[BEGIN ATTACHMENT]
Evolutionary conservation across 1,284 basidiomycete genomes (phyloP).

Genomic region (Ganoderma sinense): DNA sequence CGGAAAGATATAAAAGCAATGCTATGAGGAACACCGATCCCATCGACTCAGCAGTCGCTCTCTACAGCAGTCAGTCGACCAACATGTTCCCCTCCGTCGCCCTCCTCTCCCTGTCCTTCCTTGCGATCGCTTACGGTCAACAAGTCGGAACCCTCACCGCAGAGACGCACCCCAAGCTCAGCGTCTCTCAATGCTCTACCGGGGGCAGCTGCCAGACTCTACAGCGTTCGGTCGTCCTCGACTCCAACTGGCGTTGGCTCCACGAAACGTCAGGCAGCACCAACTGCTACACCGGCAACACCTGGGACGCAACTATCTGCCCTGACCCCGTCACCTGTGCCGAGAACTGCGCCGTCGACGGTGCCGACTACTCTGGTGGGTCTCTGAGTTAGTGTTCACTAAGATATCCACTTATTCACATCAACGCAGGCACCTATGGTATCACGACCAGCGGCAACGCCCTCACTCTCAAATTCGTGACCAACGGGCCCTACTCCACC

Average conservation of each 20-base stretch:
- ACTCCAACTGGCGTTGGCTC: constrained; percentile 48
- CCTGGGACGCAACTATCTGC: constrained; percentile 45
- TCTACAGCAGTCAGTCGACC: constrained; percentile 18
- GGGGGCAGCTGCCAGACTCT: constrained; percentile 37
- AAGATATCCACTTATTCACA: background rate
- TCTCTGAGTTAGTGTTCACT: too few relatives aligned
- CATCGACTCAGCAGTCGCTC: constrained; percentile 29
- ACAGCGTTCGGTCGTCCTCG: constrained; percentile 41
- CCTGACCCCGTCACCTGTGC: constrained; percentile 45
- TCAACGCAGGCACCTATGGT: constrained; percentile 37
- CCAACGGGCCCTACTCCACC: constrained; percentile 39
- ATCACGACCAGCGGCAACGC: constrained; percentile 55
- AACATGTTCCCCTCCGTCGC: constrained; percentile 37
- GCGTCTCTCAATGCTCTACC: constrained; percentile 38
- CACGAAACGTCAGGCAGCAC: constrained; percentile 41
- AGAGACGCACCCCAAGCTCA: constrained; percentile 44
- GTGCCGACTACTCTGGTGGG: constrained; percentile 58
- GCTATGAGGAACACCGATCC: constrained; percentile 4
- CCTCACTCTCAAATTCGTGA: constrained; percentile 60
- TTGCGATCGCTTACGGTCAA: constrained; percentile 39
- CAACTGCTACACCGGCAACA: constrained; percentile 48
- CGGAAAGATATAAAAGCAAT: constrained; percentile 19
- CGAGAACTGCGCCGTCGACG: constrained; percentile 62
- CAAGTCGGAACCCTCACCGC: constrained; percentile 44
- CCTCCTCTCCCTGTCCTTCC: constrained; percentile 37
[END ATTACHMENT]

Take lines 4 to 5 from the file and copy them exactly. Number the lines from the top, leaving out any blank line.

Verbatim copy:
- ACTCCAACTGGCGTTGGCTC: constrained; percentile 48
- CCTGGGACGCAACTATCTGC: constrained; percentile 45